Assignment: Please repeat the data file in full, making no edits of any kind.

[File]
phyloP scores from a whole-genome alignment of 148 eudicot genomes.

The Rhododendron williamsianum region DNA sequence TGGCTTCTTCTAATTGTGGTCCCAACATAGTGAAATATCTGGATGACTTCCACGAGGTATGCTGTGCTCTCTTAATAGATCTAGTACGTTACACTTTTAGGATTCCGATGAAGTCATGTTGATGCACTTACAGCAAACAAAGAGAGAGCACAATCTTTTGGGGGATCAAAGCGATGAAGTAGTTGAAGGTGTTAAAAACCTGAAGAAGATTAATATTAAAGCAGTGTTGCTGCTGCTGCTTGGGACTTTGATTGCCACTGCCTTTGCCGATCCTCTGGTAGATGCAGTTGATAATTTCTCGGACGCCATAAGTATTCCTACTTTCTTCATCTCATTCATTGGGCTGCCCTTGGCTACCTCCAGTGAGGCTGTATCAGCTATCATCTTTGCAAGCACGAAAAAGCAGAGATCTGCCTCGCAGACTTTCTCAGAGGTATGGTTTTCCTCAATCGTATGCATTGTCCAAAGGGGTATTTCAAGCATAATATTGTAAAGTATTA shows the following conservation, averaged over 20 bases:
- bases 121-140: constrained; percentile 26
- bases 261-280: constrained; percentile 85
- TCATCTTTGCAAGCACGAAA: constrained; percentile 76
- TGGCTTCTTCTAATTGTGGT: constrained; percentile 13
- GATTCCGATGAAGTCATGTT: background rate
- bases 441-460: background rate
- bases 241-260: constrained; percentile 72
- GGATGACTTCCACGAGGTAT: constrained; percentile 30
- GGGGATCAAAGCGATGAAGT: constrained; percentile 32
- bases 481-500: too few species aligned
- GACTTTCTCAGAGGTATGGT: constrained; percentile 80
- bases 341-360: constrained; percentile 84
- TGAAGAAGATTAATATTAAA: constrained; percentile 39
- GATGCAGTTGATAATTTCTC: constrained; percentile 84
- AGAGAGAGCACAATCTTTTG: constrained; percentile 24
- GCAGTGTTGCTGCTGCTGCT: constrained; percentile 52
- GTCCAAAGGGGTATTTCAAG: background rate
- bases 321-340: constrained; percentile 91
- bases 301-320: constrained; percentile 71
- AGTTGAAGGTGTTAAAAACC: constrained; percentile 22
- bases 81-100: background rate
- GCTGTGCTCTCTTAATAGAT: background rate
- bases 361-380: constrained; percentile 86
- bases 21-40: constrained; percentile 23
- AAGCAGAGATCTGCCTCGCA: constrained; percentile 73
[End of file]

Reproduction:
phyloP scores from a whole-genome alignment of 148 eudicot genomes.

The Rhododendron williamsianum region DNA sequence TGGCTTCTTCTAATTGTGGTCCCAACATAGTGAAATATCTGGATGACTTCCACGAGGTATGCTGTGCTCTCTTAATAGATCTAGTACGTTACACTTTTAGGATTCCGATGAAGTCATGTTGATGCACTTACAGCAAACAAAGAGAGAGCACAATCTTTTGGGGGATCAAAGCGATGAAGTAGTTGAAGGTGTTAAAAACCTGAAGAAGATTAATATTAAAGCAGTGTTGCTGCTGCTGCTTGGGACTTTGATTGCCACTGCCTTTGCCGATCCTCTGGTAGATGCAGTTGATAATTTCTCGGACGCCATAAGTATTCCTACTTTCTTCATCTCATTCATTGGGCTGCCCTTGGCTACCTCCAGTGAGGCTGTATCAGCTATCATCTTTGCAAGCACGAAAAAGCAGAGATCTGCCTCGCAGACTTTCTCAGAGGTATGGTTTTCCTCAATCGTATGCATTGTCCAAAGGGGTATTTCAAGCATAATATTGTAAAGTATTA shows the following conservation, averaged over 20 bases:
- bases 121-140: constrained; percentile 26
- bases 261-280: constrained; percentile 85
- TCATCTTTGCAAGCACGAAA: constrained; percentile 76
- TGGCTTCTTCTAATTGTGGT: constrained; percentile 13
- GATTCCGATGAAGTCATGTT: background rate
- bases 441-460: background rate
- bases 241-260: constrained; percentile 72
- GGATGACTTCCACGAGGTAT: constrained; percentile 30
- GGGGATCAAAGCGATGAAGT: constrained; percentile 32
- bases 481-500: too few species aligned
- GACTTTCTCAGAGGTATGGT: constrained; percentile 80
- bases 341-360: constrained; percentile 84
- TGAAGAAGATTAATATTAAA: constrained; percentile 39
- GATGCAGTTGATAATTTCTC: constrained; percentile 84
- AGAGAGAGCACAATCTTTTG: constrained; percentile 24
- GCAGTGTTGCTGCTGCTGCT: constrained; percentile 52
- GTCCAAAGGGGTATTTCAAG: background rate
- bases 321-340: constrained; percentile 91
- bases 301-320: constrained; percentile 71
- AGTTGAAGGTGTTAAAAACC: constrained; percentile 22
- bases 81-100: background rate
- GCTGTGCTCTCTTAATAGAT: background rate
- bases 361-380: constrained; percentile 86
- bases 21-40: constrained; percentile 23
- AAGCAGAGATCTGCCTCGCA: constrained; percentile 73